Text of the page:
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Lost Your Charger? How to Charge any Battery Survival-Style

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My camera shut down from low battery just when I needed to take some pictures.
The light was perfect. I suddenly remembered where I'd left the charger - 3000 miles away.
Everyone's had this experience, or the similar experience of spending one's vacation searching for a cellphone charger.

Here's how to charge any battery enough to keep doing the important stuff.

Fact 1: All past and future rechargeable batteries can be safely trickle charged if you don't overcharge them. Trickle means low current, like half an amp for an average camera or phone battery.
Fact 2: Small incandescent bulbs such as flashlight bulbs and christmast tree mini lights make great current regulators.

This is the battery to my Canon S30. It's got three terminals, labeled "+", "-", and "T".
I've clipped alligator-clips onto the two obvious ones.
You don't need clips, you can just hold wires on it for as long as it takes to charge, that's probably better anyway, so you can tell if anything is going wrong.

Warning! Wear eye protection and if anything weird happens don't breathe the fumes!
 
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Step 1: Hands on Charging

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What was that other terminal marked "T" for? TIMMY of course, just like in the nursery rhyme!
It's for Timmy to to hold his finger on the battery. If it gets hot you're doing something wrong.
Actually it's "Thermistor" or similar names. Temperature sensor. Some batteries use that to regulate charging current, some just for a safety feature.

"Digital sensor, huh?" would be a running joke back when Americans knew Greek and knew that digits are fingers. But then numbers got so much use we forgot about counting on fingers, and now people barely know how to do anything with their hands.

Anyway, here's a finger used as a digital thermometer. Which reminds me of the joke about the doctor...
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AlexB828 days ago

You can use a unregulated power brick pretty successfully too. Find a DC wall adaptor with a close voltage and amperage setting to the battery. Because it's unregulated, the voltage will drop to match that of the battery, but the current will increase. You can check to see if it's unregulated by measuring the voltage from the adapter, if it's higher than what it's rated for with no load, it's probably unregulated. As long as you don't go too far from what the adapter is rated current wise, should you be safe. Li-ion batteries have a unique charging profile, where the voltage and current needed to charge depends on how far along the charge is. As your battery charges, the voltage will climb, and the current will drop. This is the basic charging profile for Li-ion. You don't want to overcharge Li-ion batteries. Once the voltage reaches around 4/4.1 for a single cell, I'd call it quits. Remember you're trickle charging. You're only trying to put on a small percentage of current compared to the battery capacity. When I've done this in the past, I use a multimeter to measure the voltage, and one to measure current. I wouldn't do this without one to at least measure voltage. If you don't have one to measure current, make sure the wall adapter isn't getting too hot. Don't stray too far from your operation either.(don't leave home) Disclaimer: Intended for informational purposes only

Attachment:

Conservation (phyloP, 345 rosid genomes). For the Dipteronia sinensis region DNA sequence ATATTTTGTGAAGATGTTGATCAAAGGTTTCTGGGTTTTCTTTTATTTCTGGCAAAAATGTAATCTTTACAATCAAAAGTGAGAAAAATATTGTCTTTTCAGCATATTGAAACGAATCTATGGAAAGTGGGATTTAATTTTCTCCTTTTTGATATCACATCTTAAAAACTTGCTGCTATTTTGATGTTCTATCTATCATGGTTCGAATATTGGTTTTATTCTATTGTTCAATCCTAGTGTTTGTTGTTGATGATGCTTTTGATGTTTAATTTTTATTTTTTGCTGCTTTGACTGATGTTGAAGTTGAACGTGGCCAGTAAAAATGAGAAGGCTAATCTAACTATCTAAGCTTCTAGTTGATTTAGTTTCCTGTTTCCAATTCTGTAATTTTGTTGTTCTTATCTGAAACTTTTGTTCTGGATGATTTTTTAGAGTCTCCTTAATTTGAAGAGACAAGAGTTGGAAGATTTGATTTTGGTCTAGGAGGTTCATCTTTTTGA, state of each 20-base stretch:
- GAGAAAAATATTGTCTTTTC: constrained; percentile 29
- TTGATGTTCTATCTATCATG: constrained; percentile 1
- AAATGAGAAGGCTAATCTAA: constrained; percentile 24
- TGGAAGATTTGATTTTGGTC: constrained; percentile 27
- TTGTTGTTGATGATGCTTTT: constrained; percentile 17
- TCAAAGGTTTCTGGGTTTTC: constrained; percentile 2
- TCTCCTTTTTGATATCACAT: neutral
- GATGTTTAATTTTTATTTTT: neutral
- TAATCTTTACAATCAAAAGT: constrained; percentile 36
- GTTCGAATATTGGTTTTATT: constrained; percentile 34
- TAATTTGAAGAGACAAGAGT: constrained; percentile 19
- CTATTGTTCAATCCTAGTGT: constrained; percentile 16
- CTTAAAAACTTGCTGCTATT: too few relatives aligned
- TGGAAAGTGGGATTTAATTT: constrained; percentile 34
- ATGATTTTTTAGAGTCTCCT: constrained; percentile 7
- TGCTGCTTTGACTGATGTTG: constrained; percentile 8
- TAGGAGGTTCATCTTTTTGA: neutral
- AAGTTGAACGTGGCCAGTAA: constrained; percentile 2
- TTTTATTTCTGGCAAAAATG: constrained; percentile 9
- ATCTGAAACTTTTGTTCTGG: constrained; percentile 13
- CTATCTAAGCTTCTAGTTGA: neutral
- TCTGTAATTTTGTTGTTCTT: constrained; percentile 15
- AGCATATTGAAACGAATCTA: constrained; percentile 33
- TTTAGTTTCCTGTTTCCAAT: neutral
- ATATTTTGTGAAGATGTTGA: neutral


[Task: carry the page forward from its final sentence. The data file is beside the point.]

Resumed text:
LadyAtTheL1 month ago

Thanks! I have a great cordless drill and the charger died. They don't make the battery anymore so there aren't any replacement chargers that fit it. I will explore options using my trickle charger.

What to do if we had no charger for battery of samsung galaxy fir
technogumbo6 years ago
I think Tim does a decent job of explaining the risks involved. I think I would give it a shot if I were in a jam. I would only use a very low amp source to do this though. Doing it with a car battery is too shaky for me.

Indeed the risks involved are well explained. It is true that a car battery is capable of supplying many, many amps, should something be wrong so using a low amp source would indeed make this much safer.

In fact, if you're stuck with a battery that is a single-cell lithium, voltage from a USB port should be sufficient (5V, single cell is 3.7V) without further current regulation (a 'normal' computer port is already regulated at 500mA at most; modern dedicated charging port can go over this specification and often reach 1A). If however your battery is multicell (often, 2 cells in series, 7.4V) then I guess you could fall back to a 12V battery or low current adapter.

davegriff7 years ago
Thats a pretty dangerous way to charge a lithium battery. Ever seen one burst (explode!!) into flames. Any way, if it doesn't self destruct it certainly won't have a very long life using this method of charging. DONT ATTEMPT THIS

I believe the danger of explosion from lithium batteries comes from their very low internal resistance, which may permit a ridiculous current to flow if the proper conditions are met (e.g not regulating the current and applying a higher voltage to the cell, or short-circuiting the cell).